Lazuli Bunting (Passerina amoena)

Lazuli Bunting

[order] PASSERIFORMES | [family] Cardinalidae | [latin] Passerina amoena | [UK] Lazuli Bunting | [FR] Pape lazuli | [DE] Lazulifink | [ES] Gorrion cabeziazul | [NL] Lazuli-gors


Monotypic species

Physical charateristics

Male: A small, turquoise blue finch, suggesting a Bluebird (blue upperparts, pale cinnamon across breast and sides), but with two white wing bars. Female:
Rather nondescript; a small bird with an unstreaked brown back, a trace of blue in wings and tail, and two pale wing bars (stronger than in female Indigo Bunting). Hybrids are frequent where range overlaps that of Indigo.

Listen to the sound of Lazuli Bunting

[audio: Bunting.mp3]

Copyright remark: Most sounds derived from xeno-canto

wingspan min.: 21 cm wingspan max.: 23 cm
size min.: 13 cm size max.: 15 cm
incubation min.: 11 days incubation max.: 12 days
fledging min.: 9 days fledging max.: 11 days
broods: 1   eggs min.: 3  
      eggs max.: 4  


North America : West USA


Open brush, streamside shrubs.
Breeds in brushy areas with open grassy ground nearby, such as patches of scrub oak, chaparral, streamside thickets, sometimes in areas of sagebrush or pinyon-juniper woods. In migration and winter, occurs in weedy fields, open woods, brushy places.


Male sings to defend nesting territory. Where Lazuli and Indigo buntings overlap in range, they will defend territories against each other.
Nest: Placed in shrubs, vines, or low trees, usually 2-4′ above the ground, f
irmly attached to vertical stems or to forked branch. Nest (built by female) is an open cup of grass, weeds, leaves, lined with fine grass and sometimes animal hair.
Eggs: 3-5, usually 4. Pale bluish white, unmarked. Incubation is by female only, about 12 days.
Young: At some nests, nestlings are fed entirely by the female, although at others the male helps to feed them. Young leave the nest about 10-
12 days after hatching. Male may feed the young more after they fledge, while female begins second nesting attempt. 2 broods per year, perhaps sometimes 3.

Feeding habits

Mostly seeds and insects.
More than half of summer diet may be insects, including grasshoppers, caterpillars, beetles, true bugs, wild bees, ants, and others. Also eats many seeds, mainly those of grasses, al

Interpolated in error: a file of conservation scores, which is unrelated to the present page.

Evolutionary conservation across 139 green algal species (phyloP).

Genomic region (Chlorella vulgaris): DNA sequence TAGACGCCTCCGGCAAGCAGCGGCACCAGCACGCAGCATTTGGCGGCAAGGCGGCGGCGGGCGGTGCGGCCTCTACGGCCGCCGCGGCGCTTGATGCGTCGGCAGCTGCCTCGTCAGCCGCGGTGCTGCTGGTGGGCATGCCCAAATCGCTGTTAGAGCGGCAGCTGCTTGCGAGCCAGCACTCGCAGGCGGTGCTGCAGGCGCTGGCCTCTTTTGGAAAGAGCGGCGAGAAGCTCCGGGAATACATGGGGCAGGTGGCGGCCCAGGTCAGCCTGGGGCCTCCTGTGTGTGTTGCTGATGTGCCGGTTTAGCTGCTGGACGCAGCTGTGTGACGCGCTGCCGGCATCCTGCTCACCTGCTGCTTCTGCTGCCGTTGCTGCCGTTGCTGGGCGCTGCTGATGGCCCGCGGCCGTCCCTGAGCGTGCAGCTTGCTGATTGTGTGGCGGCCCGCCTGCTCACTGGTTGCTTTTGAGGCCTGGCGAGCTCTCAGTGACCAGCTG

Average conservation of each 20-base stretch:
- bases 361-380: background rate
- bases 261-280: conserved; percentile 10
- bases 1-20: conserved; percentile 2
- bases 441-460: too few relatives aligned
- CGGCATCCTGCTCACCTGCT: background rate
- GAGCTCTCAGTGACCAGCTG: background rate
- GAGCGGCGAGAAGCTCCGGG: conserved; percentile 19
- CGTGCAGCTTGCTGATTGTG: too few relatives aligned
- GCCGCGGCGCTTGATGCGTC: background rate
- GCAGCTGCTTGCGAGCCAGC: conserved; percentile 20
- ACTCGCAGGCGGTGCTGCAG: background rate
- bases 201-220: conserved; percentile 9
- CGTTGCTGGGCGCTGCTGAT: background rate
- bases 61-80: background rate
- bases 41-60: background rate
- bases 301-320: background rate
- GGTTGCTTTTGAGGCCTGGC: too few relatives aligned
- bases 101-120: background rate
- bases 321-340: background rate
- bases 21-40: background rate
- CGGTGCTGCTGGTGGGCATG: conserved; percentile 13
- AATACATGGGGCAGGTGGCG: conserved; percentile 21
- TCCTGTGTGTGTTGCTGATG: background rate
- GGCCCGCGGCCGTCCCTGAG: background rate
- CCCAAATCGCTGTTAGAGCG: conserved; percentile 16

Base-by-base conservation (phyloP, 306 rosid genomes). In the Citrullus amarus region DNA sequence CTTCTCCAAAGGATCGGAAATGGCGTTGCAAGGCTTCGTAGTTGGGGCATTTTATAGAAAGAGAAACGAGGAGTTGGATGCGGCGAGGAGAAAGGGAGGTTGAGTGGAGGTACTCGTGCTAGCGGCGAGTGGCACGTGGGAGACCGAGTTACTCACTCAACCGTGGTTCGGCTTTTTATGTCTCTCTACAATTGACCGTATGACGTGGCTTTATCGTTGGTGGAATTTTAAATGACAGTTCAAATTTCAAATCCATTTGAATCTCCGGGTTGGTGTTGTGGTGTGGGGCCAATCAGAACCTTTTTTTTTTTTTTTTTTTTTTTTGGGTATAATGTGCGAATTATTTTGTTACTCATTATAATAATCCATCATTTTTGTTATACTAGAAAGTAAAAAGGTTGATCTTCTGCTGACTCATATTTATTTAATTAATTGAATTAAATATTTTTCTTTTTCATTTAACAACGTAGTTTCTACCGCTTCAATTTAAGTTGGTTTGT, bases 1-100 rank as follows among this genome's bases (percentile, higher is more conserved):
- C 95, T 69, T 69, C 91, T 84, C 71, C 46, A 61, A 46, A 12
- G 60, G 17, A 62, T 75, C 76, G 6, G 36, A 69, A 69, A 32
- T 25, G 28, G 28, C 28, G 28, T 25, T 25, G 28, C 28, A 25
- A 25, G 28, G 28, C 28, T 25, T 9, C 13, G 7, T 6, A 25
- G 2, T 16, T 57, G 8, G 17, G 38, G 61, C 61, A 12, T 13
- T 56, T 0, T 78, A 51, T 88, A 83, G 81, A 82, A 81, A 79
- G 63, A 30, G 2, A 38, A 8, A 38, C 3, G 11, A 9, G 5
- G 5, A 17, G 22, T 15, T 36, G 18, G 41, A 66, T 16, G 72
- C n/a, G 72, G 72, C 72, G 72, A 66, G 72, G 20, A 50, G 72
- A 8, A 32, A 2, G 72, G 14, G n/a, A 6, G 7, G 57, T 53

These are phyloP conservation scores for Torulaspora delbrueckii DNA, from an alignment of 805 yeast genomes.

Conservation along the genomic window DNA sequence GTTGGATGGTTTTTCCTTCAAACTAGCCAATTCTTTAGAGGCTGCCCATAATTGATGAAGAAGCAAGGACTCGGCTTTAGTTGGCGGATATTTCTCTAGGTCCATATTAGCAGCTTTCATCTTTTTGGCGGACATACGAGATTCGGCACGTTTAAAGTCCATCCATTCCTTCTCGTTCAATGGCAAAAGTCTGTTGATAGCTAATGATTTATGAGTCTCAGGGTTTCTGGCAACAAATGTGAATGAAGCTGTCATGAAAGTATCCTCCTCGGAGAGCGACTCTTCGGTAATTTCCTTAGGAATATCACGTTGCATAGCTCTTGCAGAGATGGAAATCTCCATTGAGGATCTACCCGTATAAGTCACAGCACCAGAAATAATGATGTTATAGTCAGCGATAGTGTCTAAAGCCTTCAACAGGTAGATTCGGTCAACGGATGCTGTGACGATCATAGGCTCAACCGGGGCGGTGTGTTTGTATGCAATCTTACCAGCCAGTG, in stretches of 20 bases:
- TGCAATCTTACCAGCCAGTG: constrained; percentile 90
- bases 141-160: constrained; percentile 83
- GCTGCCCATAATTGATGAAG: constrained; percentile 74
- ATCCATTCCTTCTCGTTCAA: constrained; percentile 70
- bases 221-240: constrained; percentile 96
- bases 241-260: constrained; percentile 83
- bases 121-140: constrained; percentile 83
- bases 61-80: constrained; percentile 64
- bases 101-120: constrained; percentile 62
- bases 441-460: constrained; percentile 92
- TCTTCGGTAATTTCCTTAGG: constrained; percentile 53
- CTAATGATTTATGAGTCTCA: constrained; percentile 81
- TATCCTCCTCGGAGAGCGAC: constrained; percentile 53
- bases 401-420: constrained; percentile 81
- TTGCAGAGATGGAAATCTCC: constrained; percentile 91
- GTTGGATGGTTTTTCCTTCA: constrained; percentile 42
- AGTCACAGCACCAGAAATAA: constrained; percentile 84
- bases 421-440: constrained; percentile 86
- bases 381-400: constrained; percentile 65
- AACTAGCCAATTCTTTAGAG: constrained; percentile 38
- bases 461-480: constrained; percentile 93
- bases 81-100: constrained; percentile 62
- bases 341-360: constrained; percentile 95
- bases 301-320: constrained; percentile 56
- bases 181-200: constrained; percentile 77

so weed seeds and waste grain; seeds may make up most of winter diet. Young are fed mostly insects.
Behavior: Forages mainly on the ground, also up in low growth. May bend grass stalks down to the ground to eat the seeds from them. Sometimes takes insects from foliage while hovering.


This species has an extremely large range, and hence does not approach the thresholds for Vulnerable under the range size criterion (Extent of Occurrence <20,000 km2 combined with a declining or fluctuating range size, habitat extent/quality, or population size and a small number of locations or severe fragmentation). The population trend appears to be increasing, and hence the species does not approach the thresholds for Vulnerable under the population trend criterion (>30% decline over ten years or three generations). The population size is extremely large, and hence does not approach the thresholds for Vulnerable under the population size criterion (<10,000 mature individuals with a continuing decline estimated to be >10% in ten years or three generations, or with a specified population structure). For these reasons the species is evaluated as Least Concern.
Lazuli Bunting status Least Concern


Southwestern Canada, western United States to central North Dakota, western Nebraska, central Oklahoma. Winters in Mexico. Migration:
Fall migration begins early, with many birds on the move by late July. Migrants stray east of breeding range on Great Plains, especially in spring.

Distribution map

Lazuli Bunting distribution range map

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